We report two exceptions to these more general observations: Darwin and Canberra. In particular, in these GCAs i) the migration flows are directed towards more densely populated areas; ii) the relocation impedance is low; iii) the spreading index is high. This indicates that the migration dynamics in these cities is significantly different from the one across all other GCAs. While this can be simply a coincidental feature, we speculate that this is a consequence of historical development of these cities, in which centralized governmental planing played a much larger role than in the other GCAs which followed more than 100 years of essentially self-organized evolution. Indeed, a large part of Canberra was built in the period during 1961–198167, in accordance with government housing and developing programs68, while Darwin was completely rebuilt twice: after WWII, and in late 1970s following Cyclon Tracy which destroyed 80% of houses69,70. We believe that this can be an indication of the differences between self-organized and planned development trajectories of cities. It would be interesting to verify such a conjecture for other cities which were highly influenced by centralized planning (e.g., Brasilia, Cancun, Singapore, Washington D.C., etc.).

Materials and Methods

To perform our analysis, we use the data about internal migration in eight Australian capital cities (Sydney, Melbourne, Brisbane, Adelaide, Perth, Hobart, Darwin and Canberra) from the Australian Census datasets (2011 and 2016), provided by the Australian Bureau of Statistics35. We analyze the Greater Capital Areas (GCAs), which represent urbanized contiguous areas around the corresponding cities. The Census data are organized by the so-called “statistical areas” (SAs), where people reside. The data also contain information on where people resided at the Census date and 5 years before the Census date. The information is provided on the aggregate level in terms of the number of people, and not on the individual level. The data are available in various resolutions, and we use the “Statistical Areas Level 2” (SA2s) resolution. There are 2,310 SA2 regions in entire Australia and between 30–300 SA2s in each GCA. Each SA2 has a population generally within a range of 3,000–25,000 persons35, while some of SA2s within each GCA, such as national parks or industrial objects, have negligible population. In our analysis, we discard suburbs with the population density less than 10 persons/km2, setting the difference between the urban and the rural suburbs. This particular value is chosen to indicate a threshold beyond which the spreading index \({\eta }^{\ast }\) becomes insensitive to the threshold variation, as shown in Fig. 9 of Supplementary Material.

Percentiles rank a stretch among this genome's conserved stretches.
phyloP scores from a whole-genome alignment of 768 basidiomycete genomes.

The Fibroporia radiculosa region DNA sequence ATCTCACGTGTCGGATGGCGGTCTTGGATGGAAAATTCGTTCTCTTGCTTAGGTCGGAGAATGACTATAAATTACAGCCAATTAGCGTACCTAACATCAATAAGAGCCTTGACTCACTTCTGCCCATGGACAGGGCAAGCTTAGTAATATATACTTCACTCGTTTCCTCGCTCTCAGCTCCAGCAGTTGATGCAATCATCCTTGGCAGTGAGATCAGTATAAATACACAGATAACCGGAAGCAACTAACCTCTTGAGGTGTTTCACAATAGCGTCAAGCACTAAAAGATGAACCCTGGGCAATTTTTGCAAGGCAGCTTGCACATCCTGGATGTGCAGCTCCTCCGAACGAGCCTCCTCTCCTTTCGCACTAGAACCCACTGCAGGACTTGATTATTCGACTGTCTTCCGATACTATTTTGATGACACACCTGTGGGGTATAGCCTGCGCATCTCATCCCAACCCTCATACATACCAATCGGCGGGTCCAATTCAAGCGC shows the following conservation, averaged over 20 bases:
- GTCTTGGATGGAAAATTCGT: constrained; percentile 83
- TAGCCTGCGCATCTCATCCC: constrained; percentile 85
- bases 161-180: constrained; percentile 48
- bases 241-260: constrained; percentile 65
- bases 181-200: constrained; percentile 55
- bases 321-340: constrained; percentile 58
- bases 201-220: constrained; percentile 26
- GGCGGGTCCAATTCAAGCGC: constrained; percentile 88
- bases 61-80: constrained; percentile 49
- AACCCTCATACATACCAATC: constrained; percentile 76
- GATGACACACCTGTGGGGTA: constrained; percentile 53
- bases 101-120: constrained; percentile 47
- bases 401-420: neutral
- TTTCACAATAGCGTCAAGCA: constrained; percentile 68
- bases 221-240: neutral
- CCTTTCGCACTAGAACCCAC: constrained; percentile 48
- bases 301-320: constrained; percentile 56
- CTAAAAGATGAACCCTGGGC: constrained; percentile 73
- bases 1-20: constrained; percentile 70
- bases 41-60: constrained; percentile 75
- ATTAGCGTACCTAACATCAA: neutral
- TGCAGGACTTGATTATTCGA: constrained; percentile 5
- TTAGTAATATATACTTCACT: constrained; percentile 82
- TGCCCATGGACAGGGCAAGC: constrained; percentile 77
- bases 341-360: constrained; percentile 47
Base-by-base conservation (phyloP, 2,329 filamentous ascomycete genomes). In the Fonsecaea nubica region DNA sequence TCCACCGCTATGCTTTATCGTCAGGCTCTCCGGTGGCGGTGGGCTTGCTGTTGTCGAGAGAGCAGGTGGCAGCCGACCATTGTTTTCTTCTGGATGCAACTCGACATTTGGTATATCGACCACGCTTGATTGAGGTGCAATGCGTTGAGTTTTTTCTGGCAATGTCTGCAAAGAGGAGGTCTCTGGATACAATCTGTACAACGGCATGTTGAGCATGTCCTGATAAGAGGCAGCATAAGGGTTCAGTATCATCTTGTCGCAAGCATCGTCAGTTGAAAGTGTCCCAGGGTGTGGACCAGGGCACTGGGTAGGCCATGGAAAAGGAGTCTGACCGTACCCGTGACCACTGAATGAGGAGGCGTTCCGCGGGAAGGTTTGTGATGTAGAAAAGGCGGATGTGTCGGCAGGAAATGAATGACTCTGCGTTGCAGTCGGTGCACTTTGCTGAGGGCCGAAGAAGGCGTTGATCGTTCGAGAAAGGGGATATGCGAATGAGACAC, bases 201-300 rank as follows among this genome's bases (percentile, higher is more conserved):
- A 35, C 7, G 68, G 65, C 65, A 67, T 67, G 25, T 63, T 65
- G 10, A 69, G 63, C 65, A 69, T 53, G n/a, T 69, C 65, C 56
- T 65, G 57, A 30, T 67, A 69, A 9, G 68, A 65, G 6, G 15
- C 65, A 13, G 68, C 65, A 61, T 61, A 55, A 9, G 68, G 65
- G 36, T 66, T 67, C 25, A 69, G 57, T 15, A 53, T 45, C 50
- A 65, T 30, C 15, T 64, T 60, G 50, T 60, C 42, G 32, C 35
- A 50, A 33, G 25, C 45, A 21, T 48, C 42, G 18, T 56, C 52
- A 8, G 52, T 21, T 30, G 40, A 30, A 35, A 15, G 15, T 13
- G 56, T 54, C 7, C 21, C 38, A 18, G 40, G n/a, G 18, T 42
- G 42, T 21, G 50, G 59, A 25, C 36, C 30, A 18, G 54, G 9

We built the dataset of migration flows, which makes a correspondence between each pair of statistical areas \((i,k)\) and the amount of people relocated from i to k. The values of \({d}_{ik}\) are calculated as distances between centroids of suburbs i and k. To take into account the fact that the sizes of suburbs are not uniform (and hence, distances between big suburbs are larger), we normalize \({d}_{ik}\) by factor \({({S}_{i}{S}_{k})}^{-\mathrm{1/4}}\) where \({S}_{i}\) and \({S}_{k}\) are the areas of suburb i and k respectively. This means that \({d}_{ik}\) is a dimensionless quantity, measured in the number of suburbs (as linear measurements of a suburb are proportional to the square root of its size).

In our analysis we do not consider people who do not change their place of residence within the observation period (the case when \(i=k\)) because their number is significantly larger than the number of those who do, and it might distort the model parameters’ estimates. Moreover, it is reasonable to expect that quantities \({T}_{ii}\) cannot be described by the same model because the magnitude of migration flow \({T}_{ik}\) (\(i\ne k\)) goes up as the time of observation increases, while the number of people \({T}_{ii}\) staying in the same area within this period goes down. Also, we do not analyze external migration flows (in and out of GCA).

The fitting procedure is performed numerically using the ordinary least square technique and the trust region reflective algorithm implemented in SciPy 1.3.0 library in Python71 (method scipy.optimize.leastsq): \(\theta ={\rm{\arg }}{{\rm{\min }}}_{{\rm{\theta }}}{\sum }_{i,j}{({T}_{ij}-{\hat{T}}_{ij}(\theta ))}^{2},\) where \(\theta \) is a vector of parameters that include \(\mu \) and potentials \({u}_{i}\) in model (2), \(\mu \), \(\gamma \) and potentials \({u}_{i}\) in model (3), \(\mu \) and \(\gamma \) in model (4), where \({T}_{ij}\) is actual migration flow from suburb i to suburb j, and \({\hat{T}}_{ij}(\theta )\) is the migration flow calculated according to the corresponding model for the parameters given by vector \(\theta \). Note that despite the form suggested by Eq. (1), minimizing the logarithmic residual is not feasible, as there exist many suburb pairs with zero migration between them.